Women with access to a potential living donor (pLD) had a similar shot as men at getting a liver transplant, a retrospective study from Canada found.

Without a pLD, women on the liver transplant list were significantly less likely to receive a transplant (HR 1.29, 95% CI 1.04-1.60, P=0.01), but there was no difference when availability of a pLD existed (HR 0.93, 95% CI 0.76-1.14, P=0.44), Mamatha Bhat, MD, PhD, of the University Health Network in Toronto, and colleagues reported.

Women who qualified for a deceased donor organ had higher Model for End-stage Liver Disease incorporating sodium levels (MELD-Na) scores versus men, “meaning that they had to be much sicker to have access to transplant,” the group wrote in JAMA Surgery.

In those without a pLD, MELD-Na scores were significantly higher for women both at listing (22 vs 19 in men) and at transplant (27 vs 20, respectively; P<0.001 for both).

Liver transplant waiting lists allocate organs based on MELD scoring, which improves equity while prioritizing critically ill patients. Despite this, women remain less likely to receive deceased-donor livers, the authors noted, with men twice as likely to receive transplants.

“Since multiple factors contribute to this disparity, we need to develop better policies to ensure more equitable access to organs,” Bhat and coauthors concluded. “Our findings suggest that in this era of MELD-based allocation, living donor liver transplant can help in bridging the sex-based disparity in liver transplant and hence should be particularly encouraged among women.”

For their study, the researchers evaluated 1,289 adults who were on the liver transplant waiting list for decompensated cirrhosis at the University Health Network in Canada from November 2012 to May 2019.

Average patient age was 56 years, 64% were men (n=830; 270 with a pLD) and 36% were women (n=459; 219 with a pLD). Mean MELD-Na score was 20.3 at listing, 22% of patients had alcoholic liver disease, 22% had hepatitis C, and 16% had nonalcoholic fatty liver disease.

Women with access to a pLD had an instantaneous rate of liver transplant nearly twice as high as women without a pLD (HR 1.92, 95% CI 1.51-2.44), while men with a pLD had a rate 1.39 times higher than those without (HR 1.39, 95% CI 1.18-1.65).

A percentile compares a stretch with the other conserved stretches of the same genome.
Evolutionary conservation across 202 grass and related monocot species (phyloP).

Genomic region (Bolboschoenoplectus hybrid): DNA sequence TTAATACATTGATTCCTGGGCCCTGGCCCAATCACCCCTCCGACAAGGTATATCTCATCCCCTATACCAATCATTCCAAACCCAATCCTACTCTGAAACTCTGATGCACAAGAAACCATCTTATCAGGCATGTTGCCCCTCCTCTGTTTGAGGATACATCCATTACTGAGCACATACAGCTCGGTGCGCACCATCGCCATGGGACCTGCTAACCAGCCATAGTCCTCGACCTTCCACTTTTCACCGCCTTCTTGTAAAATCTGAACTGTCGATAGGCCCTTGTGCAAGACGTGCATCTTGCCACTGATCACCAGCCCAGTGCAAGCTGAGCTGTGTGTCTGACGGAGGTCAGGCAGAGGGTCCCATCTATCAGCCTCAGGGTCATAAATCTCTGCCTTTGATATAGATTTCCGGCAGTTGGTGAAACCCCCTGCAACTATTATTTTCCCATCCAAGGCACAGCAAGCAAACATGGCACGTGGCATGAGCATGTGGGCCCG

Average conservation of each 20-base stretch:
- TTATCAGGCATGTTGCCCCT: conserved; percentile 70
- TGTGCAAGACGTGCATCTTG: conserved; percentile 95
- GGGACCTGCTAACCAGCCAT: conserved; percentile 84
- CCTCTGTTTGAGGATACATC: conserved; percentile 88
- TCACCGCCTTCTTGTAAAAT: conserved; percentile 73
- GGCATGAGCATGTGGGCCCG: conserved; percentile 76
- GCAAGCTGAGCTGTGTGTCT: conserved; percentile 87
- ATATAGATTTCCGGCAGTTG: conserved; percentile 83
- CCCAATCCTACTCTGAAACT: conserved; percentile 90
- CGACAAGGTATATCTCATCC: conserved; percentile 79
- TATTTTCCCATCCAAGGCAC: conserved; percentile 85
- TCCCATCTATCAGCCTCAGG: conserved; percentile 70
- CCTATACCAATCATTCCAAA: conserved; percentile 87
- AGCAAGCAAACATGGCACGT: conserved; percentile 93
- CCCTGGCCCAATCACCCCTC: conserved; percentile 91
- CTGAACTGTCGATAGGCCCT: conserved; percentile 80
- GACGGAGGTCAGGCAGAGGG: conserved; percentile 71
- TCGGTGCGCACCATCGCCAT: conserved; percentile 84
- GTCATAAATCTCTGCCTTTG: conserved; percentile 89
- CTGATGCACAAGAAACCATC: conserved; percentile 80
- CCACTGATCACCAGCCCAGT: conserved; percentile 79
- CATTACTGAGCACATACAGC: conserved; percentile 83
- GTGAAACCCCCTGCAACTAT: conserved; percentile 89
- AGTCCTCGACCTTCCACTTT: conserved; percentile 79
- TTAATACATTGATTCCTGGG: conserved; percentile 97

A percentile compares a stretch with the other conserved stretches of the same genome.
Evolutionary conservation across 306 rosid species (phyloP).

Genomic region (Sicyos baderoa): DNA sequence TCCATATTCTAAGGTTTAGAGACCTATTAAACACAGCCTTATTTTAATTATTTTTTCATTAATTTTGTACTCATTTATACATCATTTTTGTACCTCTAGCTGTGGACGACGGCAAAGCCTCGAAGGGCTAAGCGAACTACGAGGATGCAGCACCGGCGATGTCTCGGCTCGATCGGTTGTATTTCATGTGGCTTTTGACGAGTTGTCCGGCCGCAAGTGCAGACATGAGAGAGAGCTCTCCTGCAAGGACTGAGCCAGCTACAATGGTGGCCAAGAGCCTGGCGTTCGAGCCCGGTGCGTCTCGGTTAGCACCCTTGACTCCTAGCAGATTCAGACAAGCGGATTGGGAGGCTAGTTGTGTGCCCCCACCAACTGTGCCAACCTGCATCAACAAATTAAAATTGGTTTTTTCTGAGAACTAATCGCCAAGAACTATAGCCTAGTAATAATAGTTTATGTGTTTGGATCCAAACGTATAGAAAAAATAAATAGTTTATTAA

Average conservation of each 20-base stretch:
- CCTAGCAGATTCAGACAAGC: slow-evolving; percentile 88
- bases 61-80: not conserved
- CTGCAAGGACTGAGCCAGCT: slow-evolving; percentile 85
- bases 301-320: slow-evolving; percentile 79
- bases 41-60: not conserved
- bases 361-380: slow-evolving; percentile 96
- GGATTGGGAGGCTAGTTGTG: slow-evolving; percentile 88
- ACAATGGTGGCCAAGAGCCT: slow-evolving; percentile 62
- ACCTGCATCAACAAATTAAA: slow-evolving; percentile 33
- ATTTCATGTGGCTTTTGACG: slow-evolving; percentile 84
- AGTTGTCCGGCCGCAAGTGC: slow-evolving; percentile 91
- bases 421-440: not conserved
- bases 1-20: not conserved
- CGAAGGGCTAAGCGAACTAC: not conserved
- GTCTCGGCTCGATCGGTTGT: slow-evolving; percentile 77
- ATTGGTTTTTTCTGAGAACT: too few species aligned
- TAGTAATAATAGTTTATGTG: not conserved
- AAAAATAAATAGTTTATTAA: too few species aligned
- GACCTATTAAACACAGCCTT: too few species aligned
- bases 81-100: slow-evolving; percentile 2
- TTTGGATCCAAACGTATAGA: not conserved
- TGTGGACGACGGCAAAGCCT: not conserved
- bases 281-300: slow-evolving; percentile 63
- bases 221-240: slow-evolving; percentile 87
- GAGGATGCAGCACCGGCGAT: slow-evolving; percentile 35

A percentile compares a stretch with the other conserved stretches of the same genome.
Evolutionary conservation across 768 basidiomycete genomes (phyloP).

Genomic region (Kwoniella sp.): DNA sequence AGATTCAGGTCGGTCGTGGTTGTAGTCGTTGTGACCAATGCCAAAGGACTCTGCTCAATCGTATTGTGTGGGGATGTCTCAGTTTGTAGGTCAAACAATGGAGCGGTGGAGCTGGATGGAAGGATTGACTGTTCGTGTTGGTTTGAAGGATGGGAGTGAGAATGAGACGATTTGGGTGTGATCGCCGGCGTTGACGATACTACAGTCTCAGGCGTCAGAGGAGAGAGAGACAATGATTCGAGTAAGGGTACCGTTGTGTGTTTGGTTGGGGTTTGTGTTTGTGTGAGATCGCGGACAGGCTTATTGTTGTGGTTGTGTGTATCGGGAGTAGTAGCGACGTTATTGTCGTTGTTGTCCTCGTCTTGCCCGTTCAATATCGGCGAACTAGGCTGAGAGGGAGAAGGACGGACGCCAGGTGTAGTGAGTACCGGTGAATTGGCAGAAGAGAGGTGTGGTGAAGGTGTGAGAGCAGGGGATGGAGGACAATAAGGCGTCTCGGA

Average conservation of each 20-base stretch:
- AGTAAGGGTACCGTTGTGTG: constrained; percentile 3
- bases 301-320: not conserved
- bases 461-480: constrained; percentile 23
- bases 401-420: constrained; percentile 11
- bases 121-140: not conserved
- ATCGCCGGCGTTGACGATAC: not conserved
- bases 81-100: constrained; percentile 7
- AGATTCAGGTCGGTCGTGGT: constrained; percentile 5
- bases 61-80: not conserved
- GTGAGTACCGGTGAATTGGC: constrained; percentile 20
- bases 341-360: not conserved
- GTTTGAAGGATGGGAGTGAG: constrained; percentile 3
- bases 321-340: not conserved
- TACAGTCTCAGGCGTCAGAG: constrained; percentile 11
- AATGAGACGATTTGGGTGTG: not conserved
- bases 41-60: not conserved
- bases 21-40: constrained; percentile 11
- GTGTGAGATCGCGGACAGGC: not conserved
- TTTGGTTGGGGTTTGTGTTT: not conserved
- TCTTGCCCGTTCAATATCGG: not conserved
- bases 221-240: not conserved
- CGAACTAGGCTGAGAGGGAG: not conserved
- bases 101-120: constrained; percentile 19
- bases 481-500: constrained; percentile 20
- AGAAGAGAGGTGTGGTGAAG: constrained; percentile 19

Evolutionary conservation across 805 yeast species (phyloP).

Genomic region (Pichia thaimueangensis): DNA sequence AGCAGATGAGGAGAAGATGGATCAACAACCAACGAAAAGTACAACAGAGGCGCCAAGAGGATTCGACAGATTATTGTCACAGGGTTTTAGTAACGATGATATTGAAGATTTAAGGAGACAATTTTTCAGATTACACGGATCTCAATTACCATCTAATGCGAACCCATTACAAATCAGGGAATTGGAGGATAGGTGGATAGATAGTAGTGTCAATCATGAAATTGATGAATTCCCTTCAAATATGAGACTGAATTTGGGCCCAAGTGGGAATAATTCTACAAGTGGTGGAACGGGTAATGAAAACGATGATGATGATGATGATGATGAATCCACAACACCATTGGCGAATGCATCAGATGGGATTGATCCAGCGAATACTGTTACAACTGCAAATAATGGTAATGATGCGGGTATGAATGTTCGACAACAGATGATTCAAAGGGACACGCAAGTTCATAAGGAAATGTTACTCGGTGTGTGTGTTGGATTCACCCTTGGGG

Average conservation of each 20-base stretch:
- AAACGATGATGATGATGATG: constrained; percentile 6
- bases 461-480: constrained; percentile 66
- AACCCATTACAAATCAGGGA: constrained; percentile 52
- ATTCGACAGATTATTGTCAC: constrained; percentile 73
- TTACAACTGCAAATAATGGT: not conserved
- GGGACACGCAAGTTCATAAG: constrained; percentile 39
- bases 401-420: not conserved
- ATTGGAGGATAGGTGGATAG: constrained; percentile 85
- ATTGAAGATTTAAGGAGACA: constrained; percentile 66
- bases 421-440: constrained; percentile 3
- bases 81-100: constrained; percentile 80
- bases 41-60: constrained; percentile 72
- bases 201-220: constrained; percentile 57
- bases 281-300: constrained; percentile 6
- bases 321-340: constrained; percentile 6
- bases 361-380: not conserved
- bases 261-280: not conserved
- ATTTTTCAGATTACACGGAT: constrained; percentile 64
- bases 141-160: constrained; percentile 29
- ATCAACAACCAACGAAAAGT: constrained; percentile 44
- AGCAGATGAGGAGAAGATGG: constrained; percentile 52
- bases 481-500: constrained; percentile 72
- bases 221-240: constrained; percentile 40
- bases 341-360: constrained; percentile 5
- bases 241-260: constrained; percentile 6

MELD-Na scores of 25 or higher at listing led to earlier and better chances of receiving a transplant (P<0.001 for both):

  • Men: HR 1.73 (95% CI 1.39-2.17)
  • Women: HR 1.82 (95% CI 1.39-2.39)

Adjusted multivariable survival analysis showed that in women without a pLD, taller women had greater chances of receiving a liver than shorter women (HR 1.04, 95% CI 1.01-1.07, P=0.01), in line with previous findings.

At 1 year, 55.7% of patients received a liver, 23.4% remained on the list, and 21.4% dropped out.

At study completion, 62% of men and 59% of women had received a transplant — 44% of which were from deceased donors and 16% from living donors. In all, 90 patients remained on the waitlist (median waitlist time, 5 months). Among the 416 dropout patients, 15% were delisted and 17% died (19% women, 16% men).

Study limitations included leaving ascites unaccounted for in calculations and lacking sociodemographic data, which can affect access to deceased donor transplant, the authors acknowledged.

  • author['full_name']

    Zaina Hamza is a staff writer for MedPage Today, covering Gastroenterology and Infectious disease. She is based in Chicago.

Disclosures

Funding was provided by the Canadian Liver Foundation, Canadian Donation and Transplant Research, the Toronto Hospital Foundation (General and Western), and the American Society of Transplantation.

Bhat did not report any conflicts of interest. One co-author disclosed relationships with Novartis, Roche, Integra, and AstraZeneca outside of the study.

Primary Source
JAMA Surgery
Source Reference: Karnam RS, et al “Sex disparity in liver transplant and access to living donation” JAMA Surg 2021; DOI: 10.1001/jamasurg.2021.3586.

Transplant News Sharing // “Liver Transplants” – Google News from Source www.medpagetoday.com

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